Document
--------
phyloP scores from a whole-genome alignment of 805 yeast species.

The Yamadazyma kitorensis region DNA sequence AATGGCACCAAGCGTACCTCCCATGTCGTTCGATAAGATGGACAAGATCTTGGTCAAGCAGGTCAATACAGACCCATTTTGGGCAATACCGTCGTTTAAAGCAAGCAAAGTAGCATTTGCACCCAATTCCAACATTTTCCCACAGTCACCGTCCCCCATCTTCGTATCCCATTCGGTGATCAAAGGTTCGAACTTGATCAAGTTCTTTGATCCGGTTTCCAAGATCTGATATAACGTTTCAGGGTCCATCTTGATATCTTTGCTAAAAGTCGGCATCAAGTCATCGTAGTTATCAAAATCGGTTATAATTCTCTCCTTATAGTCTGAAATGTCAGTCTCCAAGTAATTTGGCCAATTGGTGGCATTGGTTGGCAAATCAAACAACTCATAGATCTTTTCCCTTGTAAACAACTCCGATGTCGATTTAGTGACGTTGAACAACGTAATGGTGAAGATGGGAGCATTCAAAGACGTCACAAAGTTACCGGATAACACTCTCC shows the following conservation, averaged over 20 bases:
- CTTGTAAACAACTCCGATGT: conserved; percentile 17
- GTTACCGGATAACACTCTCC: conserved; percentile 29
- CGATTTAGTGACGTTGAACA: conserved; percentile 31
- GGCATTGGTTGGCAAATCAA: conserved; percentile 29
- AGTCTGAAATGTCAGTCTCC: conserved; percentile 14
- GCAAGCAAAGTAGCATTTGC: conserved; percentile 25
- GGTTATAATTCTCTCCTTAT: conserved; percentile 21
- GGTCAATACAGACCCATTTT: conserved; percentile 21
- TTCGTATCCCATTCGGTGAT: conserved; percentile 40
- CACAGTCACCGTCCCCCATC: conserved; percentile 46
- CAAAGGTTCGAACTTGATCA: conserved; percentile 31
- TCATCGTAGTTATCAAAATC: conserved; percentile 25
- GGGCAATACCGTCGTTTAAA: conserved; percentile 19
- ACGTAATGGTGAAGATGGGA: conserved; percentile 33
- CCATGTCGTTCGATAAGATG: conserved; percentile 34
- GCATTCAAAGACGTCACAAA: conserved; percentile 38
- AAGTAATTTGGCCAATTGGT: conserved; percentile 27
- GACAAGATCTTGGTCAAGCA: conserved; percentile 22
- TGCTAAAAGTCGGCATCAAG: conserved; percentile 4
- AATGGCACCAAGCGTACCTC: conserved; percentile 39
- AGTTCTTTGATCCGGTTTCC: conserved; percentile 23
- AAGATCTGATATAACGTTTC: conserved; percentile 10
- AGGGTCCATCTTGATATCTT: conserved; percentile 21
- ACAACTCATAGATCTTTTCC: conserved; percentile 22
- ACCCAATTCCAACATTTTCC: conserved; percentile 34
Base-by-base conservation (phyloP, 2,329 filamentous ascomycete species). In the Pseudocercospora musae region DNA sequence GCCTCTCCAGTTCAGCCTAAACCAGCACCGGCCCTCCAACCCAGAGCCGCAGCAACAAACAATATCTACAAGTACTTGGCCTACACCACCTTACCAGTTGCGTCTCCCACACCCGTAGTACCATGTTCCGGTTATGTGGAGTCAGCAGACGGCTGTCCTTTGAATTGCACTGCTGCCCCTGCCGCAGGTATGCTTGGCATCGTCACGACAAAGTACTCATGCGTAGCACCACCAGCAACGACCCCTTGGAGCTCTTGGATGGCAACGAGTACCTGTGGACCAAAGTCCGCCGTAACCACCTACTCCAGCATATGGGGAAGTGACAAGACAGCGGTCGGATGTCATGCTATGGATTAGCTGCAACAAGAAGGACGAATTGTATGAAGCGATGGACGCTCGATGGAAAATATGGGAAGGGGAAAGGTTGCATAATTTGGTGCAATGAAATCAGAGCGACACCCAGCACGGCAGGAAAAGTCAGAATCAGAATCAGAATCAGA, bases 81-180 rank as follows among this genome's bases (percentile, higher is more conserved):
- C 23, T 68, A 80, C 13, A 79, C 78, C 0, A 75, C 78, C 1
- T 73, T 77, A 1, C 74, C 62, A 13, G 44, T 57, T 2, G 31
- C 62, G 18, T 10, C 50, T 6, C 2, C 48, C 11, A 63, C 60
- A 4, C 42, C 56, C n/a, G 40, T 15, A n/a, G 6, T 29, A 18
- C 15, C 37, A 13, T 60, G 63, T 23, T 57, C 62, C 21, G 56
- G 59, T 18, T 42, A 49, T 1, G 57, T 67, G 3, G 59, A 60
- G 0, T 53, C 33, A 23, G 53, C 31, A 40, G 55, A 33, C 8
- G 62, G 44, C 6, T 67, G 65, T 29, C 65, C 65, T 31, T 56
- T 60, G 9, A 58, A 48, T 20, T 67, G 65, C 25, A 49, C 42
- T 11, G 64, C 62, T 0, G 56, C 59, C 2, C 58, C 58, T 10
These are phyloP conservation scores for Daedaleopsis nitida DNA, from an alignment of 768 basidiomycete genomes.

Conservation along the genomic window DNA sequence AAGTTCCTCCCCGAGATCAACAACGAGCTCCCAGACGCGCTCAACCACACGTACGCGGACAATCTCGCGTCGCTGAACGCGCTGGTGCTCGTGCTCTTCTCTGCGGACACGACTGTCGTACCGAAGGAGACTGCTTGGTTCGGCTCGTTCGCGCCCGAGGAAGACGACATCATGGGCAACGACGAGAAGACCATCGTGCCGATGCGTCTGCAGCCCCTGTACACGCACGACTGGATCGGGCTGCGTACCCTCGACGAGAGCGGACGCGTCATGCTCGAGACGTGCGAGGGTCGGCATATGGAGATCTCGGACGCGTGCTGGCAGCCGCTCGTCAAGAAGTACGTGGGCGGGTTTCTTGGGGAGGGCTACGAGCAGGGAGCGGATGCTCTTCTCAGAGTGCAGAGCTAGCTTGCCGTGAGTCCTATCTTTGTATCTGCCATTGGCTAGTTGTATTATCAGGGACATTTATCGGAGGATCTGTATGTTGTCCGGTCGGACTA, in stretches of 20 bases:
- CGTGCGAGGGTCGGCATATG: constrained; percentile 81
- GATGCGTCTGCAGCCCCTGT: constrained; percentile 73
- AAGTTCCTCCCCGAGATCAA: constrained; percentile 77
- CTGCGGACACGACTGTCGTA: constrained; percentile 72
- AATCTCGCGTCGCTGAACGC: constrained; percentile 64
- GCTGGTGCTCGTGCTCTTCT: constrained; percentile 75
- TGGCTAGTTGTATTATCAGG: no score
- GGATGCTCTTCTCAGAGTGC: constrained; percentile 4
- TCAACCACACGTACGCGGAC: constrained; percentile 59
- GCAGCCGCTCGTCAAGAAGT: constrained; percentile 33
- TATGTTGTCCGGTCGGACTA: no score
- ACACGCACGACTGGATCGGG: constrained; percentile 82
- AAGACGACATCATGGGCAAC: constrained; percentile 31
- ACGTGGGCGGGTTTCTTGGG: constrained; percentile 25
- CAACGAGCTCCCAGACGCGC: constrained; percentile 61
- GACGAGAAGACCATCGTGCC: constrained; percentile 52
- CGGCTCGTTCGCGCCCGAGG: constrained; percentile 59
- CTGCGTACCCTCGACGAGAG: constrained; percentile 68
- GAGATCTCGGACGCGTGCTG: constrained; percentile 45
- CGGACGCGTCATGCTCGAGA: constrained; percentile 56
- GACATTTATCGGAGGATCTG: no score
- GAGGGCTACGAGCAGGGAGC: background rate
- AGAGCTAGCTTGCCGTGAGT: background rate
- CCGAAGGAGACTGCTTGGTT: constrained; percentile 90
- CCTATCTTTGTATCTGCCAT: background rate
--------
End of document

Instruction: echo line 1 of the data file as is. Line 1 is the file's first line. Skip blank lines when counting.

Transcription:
phyloP scores from a whole-genome alignment of 805 yeast species.